Mumbai: Soon, teachers and principals of all the civic-run-schools across the city will be counselled and given training to identify children suffering from depression or other mental health issues. It is the first-of-its-kind initiative undertaken by the Brihanmumbai Municipal Corporation (BMC) for which they have tied up with Tata Institute of Social Science (TISS) and a non-governmental organisation (NGO) project Mumbai.
The move comes after the discovery of rising cases of mental illness or anxiety among schoolchildren. A study by the King Edward Memorial (KEM) Hospital in 2018 revealed high prevalence of anxiety among city schoolkids. The study, led by the paediatric and clinical pharmacology departments of the hospital, found that one in 10 students, between the ages of 8 and 15 years, were suffering from anxiety. While the older students between 12 and 15 years of age, one in five reported anxiety.
“To address the issue, we have collaborated with mental wellness institutions across Mumbai. They will counsel as many as 1,200 BMC schools and over 3,00,000 adolescents over the next five years. The initiative, ‘Smiling Mumbai’, will help children fight mental health problems and bring smile to their faces,” said an official.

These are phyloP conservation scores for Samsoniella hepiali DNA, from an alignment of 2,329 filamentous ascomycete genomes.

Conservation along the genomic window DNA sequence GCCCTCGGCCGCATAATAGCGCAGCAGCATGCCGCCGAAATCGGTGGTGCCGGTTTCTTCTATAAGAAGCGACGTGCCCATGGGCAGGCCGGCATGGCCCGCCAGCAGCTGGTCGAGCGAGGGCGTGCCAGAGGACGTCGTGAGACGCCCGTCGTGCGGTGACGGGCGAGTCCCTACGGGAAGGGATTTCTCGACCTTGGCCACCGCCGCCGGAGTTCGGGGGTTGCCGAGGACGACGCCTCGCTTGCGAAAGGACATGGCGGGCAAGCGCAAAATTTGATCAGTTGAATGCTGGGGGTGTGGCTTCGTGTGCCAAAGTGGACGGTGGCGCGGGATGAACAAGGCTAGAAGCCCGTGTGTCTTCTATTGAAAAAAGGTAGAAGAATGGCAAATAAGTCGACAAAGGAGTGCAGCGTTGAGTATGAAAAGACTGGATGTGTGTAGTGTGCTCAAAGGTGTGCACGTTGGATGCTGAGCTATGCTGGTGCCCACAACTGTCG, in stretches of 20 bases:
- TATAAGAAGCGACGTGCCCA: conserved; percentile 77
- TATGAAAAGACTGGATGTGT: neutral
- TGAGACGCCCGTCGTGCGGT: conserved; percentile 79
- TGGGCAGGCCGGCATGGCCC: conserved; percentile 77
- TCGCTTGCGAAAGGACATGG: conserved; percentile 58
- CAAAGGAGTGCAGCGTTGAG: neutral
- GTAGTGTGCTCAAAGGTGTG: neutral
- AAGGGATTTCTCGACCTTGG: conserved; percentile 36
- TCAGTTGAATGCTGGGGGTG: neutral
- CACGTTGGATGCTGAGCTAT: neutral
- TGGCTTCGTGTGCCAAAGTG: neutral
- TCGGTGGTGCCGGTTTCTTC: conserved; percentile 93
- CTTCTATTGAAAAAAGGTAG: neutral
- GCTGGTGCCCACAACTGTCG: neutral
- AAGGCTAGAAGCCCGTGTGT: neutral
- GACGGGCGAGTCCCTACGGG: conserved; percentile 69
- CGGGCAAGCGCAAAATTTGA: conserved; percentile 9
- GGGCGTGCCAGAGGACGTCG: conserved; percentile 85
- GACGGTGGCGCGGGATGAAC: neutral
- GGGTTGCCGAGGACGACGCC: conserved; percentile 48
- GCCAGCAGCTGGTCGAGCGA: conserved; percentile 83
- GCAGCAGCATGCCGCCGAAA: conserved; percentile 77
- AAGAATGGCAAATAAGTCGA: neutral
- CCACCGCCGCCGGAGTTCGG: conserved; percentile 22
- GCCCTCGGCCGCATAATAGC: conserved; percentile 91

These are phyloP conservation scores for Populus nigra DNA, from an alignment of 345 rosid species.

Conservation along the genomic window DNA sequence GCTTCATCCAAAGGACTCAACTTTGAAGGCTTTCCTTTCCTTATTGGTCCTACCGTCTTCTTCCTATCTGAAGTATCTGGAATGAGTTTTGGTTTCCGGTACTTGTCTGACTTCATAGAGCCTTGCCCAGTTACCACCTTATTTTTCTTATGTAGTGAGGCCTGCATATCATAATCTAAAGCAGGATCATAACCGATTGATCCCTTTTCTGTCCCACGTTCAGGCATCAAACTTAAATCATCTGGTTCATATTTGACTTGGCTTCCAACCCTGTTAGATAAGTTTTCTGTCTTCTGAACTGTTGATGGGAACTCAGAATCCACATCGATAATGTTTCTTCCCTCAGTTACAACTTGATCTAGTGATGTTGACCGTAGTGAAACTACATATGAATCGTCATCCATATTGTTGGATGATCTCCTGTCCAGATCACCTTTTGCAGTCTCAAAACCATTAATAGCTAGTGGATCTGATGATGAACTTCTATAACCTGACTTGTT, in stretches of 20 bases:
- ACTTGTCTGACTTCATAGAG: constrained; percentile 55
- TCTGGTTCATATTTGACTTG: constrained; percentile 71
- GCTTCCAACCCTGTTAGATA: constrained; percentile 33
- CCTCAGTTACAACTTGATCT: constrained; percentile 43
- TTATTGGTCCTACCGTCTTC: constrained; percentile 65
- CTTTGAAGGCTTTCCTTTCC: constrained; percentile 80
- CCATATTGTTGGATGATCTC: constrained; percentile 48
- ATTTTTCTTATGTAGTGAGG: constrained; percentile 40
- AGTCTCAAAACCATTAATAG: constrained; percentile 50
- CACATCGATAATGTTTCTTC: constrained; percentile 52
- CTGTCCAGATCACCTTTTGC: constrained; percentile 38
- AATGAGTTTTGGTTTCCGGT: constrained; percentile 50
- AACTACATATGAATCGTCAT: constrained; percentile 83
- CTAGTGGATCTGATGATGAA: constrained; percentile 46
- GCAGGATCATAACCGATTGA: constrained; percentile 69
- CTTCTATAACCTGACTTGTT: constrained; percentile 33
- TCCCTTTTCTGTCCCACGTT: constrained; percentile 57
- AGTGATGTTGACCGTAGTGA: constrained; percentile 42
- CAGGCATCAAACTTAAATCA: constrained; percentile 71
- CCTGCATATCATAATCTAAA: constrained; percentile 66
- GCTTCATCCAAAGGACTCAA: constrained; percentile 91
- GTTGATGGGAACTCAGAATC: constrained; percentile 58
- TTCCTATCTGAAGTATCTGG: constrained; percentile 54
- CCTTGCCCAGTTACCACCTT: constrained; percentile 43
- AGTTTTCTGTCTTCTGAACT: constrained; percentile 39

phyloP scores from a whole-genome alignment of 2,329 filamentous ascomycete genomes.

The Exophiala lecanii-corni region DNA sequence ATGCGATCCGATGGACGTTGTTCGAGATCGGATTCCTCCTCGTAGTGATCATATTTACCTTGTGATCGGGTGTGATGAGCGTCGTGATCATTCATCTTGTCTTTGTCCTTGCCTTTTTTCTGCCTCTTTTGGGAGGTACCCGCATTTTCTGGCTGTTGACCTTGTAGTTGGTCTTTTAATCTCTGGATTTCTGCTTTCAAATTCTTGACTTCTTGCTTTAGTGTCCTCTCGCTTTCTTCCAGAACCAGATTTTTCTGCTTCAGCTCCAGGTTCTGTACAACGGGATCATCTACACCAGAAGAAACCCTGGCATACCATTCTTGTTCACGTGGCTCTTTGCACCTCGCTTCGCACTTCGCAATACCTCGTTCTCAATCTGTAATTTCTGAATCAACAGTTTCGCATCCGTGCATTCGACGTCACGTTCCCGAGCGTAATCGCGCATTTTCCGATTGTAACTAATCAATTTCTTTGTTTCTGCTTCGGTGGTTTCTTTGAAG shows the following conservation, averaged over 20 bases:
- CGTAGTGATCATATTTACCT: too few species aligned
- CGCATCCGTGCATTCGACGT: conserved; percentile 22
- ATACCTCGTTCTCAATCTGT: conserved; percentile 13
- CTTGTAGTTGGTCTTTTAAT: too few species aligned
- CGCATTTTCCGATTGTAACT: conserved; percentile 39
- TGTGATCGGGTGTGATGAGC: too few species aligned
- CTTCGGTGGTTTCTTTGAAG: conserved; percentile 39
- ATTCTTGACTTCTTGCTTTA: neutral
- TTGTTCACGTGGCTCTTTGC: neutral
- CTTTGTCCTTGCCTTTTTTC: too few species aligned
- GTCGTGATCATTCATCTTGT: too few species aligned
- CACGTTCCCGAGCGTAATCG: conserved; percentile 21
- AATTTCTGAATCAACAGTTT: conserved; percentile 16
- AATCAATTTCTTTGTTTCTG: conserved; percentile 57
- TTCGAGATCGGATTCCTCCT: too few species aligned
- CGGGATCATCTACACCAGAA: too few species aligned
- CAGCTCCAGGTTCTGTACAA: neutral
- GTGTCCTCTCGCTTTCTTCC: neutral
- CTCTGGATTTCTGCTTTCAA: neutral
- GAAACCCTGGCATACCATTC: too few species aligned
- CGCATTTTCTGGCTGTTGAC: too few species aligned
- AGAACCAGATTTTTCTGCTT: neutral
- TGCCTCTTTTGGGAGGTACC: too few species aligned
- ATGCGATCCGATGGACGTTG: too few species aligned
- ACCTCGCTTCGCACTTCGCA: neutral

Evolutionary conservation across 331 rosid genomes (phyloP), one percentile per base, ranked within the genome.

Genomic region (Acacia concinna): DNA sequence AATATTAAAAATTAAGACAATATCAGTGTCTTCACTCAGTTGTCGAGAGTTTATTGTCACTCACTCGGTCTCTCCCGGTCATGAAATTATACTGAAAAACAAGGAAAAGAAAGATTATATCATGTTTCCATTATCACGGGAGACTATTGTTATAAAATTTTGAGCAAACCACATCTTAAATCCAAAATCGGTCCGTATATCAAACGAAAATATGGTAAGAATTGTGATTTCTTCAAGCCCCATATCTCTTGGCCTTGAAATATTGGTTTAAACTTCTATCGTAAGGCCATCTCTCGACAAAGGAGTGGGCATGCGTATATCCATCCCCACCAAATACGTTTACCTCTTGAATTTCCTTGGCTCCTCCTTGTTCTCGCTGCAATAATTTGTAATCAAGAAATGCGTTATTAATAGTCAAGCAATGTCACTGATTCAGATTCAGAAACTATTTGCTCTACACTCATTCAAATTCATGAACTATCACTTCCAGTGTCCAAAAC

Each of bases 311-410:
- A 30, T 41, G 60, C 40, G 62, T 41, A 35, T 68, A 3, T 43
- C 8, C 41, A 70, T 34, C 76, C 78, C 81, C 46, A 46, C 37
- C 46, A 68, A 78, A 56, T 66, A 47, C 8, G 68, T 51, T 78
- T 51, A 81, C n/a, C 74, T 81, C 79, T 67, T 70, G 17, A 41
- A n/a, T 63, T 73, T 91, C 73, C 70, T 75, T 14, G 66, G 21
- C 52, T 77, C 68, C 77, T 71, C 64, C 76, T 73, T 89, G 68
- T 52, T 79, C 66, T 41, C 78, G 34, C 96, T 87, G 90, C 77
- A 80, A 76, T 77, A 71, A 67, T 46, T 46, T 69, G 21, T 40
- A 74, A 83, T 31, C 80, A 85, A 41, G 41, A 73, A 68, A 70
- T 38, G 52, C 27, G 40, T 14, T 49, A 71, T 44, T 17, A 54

In its first year of implementation, the Smiling Schools Project will reach out to 150 schools, 600 teaching staff, 12,000 students, 12,000 parents and nearly 50 counsellors. They will cover topics such as bullying, teacher-student and peer relationships, happiness and well-being, stress and coping emotional regulation, and self-care. The project will employ a ‘train-the-trainer’ model, wherein facilitators from partner organisations will receive training from Project Mumbai Mental Health team and experts on a set of curriculum, which has been put together through a widely consultative process with all the implementation partners.
Shishir Joshi, CEO and Founder, Project Mumbai, said it is a challenge, which needs to be addressed. There is a dire need of awareness, which can be spread through school teachers and principals, who need to come forward in large numbers to get counselled. “The initiative aims to be multi-stakeholder holistic, targeting teachers, parents, counsellors and school leaders. Apart from children, there would be a lot of emphasis in providing self-help assistance to teachers as well, helping them to cope with their own issues at home and work,” said Joshi.